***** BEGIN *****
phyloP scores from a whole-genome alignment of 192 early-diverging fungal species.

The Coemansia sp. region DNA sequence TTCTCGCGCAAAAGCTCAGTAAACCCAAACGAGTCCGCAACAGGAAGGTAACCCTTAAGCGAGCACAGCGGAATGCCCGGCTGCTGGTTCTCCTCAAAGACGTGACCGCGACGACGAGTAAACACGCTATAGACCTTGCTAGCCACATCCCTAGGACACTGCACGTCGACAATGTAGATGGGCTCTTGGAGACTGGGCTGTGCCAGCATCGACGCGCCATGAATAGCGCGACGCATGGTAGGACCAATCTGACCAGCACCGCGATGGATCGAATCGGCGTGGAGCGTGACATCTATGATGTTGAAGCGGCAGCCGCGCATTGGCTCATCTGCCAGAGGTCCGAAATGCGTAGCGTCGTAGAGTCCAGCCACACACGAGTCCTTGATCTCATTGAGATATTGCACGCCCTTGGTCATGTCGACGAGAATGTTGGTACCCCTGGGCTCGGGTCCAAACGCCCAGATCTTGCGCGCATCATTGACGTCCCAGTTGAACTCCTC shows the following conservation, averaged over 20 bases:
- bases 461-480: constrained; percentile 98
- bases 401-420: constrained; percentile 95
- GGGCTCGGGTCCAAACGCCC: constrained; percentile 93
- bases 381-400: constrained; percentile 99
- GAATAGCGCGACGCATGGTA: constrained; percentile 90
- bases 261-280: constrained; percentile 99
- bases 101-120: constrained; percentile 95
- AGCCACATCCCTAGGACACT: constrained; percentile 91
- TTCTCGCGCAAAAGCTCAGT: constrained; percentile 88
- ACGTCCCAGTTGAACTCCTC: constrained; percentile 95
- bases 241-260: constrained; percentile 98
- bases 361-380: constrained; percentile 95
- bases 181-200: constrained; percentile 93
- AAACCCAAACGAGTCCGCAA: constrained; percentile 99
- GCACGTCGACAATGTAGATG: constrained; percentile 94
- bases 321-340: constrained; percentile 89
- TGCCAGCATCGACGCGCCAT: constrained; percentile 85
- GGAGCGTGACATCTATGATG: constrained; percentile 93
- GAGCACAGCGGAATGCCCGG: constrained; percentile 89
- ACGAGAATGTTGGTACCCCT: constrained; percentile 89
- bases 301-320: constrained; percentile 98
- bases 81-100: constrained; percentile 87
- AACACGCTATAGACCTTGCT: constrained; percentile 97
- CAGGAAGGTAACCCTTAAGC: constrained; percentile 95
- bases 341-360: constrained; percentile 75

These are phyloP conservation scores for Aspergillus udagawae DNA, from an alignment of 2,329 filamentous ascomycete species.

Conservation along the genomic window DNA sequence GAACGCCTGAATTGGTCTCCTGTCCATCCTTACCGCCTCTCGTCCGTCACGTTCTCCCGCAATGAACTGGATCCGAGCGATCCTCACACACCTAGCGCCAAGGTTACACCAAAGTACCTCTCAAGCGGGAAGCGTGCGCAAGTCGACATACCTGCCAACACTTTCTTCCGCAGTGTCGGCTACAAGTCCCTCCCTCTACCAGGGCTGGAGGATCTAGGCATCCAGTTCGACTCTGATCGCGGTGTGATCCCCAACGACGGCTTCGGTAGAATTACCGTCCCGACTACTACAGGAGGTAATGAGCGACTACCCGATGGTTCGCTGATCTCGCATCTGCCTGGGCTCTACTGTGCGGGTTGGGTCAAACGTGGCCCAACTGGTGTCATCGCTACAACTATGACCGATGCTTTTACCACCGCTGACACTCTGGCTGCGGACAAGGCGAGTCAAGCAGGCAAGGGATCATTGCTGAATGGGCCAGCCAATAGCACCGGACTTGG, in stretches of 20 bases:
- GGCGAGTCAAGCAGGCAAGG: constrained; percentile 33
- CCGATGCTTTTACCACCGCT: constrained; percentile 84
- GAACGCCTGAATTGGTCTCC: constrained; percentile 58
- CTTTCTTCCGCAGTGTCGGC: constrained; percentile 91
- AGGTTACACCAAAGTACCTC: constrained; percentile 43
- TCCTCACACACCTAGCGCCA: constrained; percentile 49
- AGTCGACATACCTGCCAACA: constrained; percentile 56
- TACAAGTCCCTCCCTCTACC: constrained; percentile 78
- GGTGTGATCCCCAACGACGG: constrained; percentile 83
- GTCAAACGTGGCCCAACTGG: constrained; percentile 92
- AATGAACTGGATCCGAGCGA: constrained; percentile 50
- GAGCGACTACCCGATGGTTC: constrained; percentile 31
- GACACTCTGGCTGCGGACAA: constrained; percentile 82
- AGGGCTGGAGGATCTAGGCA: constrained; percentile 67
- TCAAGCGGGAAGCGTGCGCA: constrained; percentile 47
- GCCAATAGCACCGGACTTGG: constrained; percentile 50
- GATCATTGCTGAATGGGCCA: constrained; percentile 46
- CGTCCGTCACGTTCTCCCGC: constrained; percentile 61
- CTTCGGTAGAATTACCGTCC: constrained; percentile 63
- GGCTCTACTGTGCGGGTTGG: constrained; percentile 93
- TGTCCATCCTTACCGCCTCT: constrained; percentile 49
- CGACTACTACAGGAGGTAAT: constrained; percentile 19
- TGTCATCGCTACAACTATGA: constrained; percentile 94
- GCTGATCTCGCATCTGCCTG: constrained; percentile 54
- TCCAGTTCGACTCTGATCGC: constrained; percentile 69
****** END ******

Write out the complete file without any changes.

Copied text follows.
phyloP scores from a whole-genome alignment of 192 early-diverging fungal species.

The Coemansia sp. region DNA sequence TTCTCGCGCAAAAGCTCAGTAAACCCAAACGAGTCCGCAACAGGAAGGTAACCCTTAAGCGAGCACAGCGGAATGCCCGGCTGCTGGTTCTCCTCAAAGACGTGACCGCGACGACGAGTAAACACGCTATAGACCTTGCTAGCCACATCCCTAGGACACTGCACGTCGACAATGTAGATGGGCTCTTGGAGACTGGGCTGTGCCAGCATCGACGCGCCATGAATAGCGCGACGCATGGTAGGACCAATCTGACCAGCACCGCGATGGATCGAATCGGCGTGGAGCGTGACATCTATGATGTTGAAGCGGCAGCCGCGCATTGGCTCATCTGCCAGAGGTCCGAAATGCGTAGCGTCGTAGAGTCCAGCCACACACGAGTCCTTGATCTCATTGAGATATTGCACGCCCTTGGTCATGTCGACGAGAATGTTGGTACCCCTGGGCTCGGGTCCAAACGCCCAGATCTTGCGCGCATCATTGACGTCCCAGTTGAACTCCTC shows the following conservation, averaged over 20 bases:
- bases 461-480: constrained; percentile 98
- bases 401-420: constrained; percentile 95
- GGGCTCGGGTCCAAACGCCC: constrained; percentile 93
- bases 381-400: constrained; percentile 99
- GAATAGCGCGACGCATGGTA: constrained; percentile 90
- bases 261-280: constrained; percentile 99
- bases 101-120: constrained; percentile 95
- AGCCACATCCCTAGGACACT: constrained; percentile 91
- TTCTCGCGCAAAAGCTCAGT: constrained; percentile 88
- ACGTCCCAGTTGAACTCCTC: constrained; percentile 95
- bases 241-260: constrained; percentile 98
- bases 361-380: constrained; percentile 95
- bases 181-200: constrained; percentile 93
- AAACCCAAACGAGTCCGCAA: constrained; percentile 99
- GCACGTCGACAATGTAGATG: constrained; percentile 94
- bases 321-340: constrained; percentile 89
- TGCCAGCATCGACGCGCCAT: constrained; percentile 85
- GGAGCGTGACATCTATGATG: constrained; percentile 93
- GAGCACAGCGGAATGCCCGG: constrained; percentile 89
- ACGAGAATGTTGGTACCCCT: constrained; percentile 89
- bases 301-320: constrained; percentile 98
- bases 81-100: constrained; percentile 87
- AACACGCTATAGACCTTGCT: constrained; percentile 97
- CAGGAAGGTAACCCTTAAGC: constrained; percentile 95
- bases 341-360: constrained; percentile 75

These are phyloP conservation scores for Aspergillus udagawae DNA, from an alignment of 2,329 filamentous ascomycete species.

Conservation along the genomic window DNA sequence GAACGCCTGAATTGGTCTCCTGTCCATCCTTACCGCCTCTCGTCCGTCACGTTCTCCCGCAATGAACTGGATCCGAGCGATCCTCACACACCTAGCGCCAAGGTTACACCAAAGTACCTCTCAAGCGGGAAGCGTGCGCAAGTCGACATACCTGCCAACACTTTCTTCCGCAGTGTCGGCTACAAGTCCCTCCCTCTACCAGGGCTGGAGGATCTAGGCATCCAGTTCGACTCTGATCGCGGTGTGATCCCCAACGACGGCTTCGGTAGAATTACCGTCCCGACTACTACAGGAGGTAATGAGCGACTACCCGATGGTTCGCTGATCTCGCATCTGCCTGGGCTCTACTGTGCGGGTTGGGTCAAACGTGGCCCAACTGGTGTCATCGCTACAACTATGACCGATGCTTTTACCACCGCTGACACTCTGGCTGCGGACAAGGCGAGTCAAGCAGGCAAGGGATCATTGCTGAATGGGCCAGCCAATAGCACCGGACTTGG, in stretches of 20 bases:
- GGCGAGTCAAGCAGGCAAGG: constrained; percentile 33
- CCGATGCTTTTACCACCGCT: constrained; percentile 84
- GAACGCCTGAATTGGTCTCC: constrained; percentile 58
- CTTTCTTCCGCAGTGTCGGC: constrained; percentile 91
- AGGTTACACCAAAGTACCTC: constrained; percentile 43
- TCCTCACACACCTAGCGCCA: constrained; percentile 49
- AGTCGACATACCTGCCAACA: constrained; percentile 56
- TACAAGTCCCTCCCTCTACC: constrained; percentile 78
- GGTGTGATCCCCAACGACGG: constrained; percentile 83
- GTCAAACGTGGCCCAACTGG: constrained; percentile 92
- AATGAACTGGATCCGAGCGA: constrained; percentile 50
- GAGCGACTACCCGATGGTTC: constrained; percentile 31
- GACACTCTGGCTGCGGACAA: constrained; percentile 82
- AGGGCTGGAGGATCTAGGCA: constrained; percentile 67
- TCAAGCGGGAAGCGTGCGCA: constrained; percentile 47
- GCCAATAGCACCGGACTTGG: constrained; percentile 50
- GATCATTGCTGAATGGGCCA: constrained; percentile 46
- CGTCCGTCACGTTCTCCCGC: constrained; percentile 61
- CTTCGGTAGAATTACCGTCC: constrained; percentile 63
- GGCTCTACTGTGCGGGTTGG: constrained; percentile 93
- TGTCCATCCTTACCGCCTCT: constrained; percentile 49
- CGACTACTACAGGAGGTAAT: constrained; percentile 19
- TGTCATCGCTACAACTATGA: constrained; percentile 94
- GCTGATCTCGCATCTGCCTG: constrained; percentile 54
- TCCAGTTCGACTCTGATCGC: constrained; percentile 69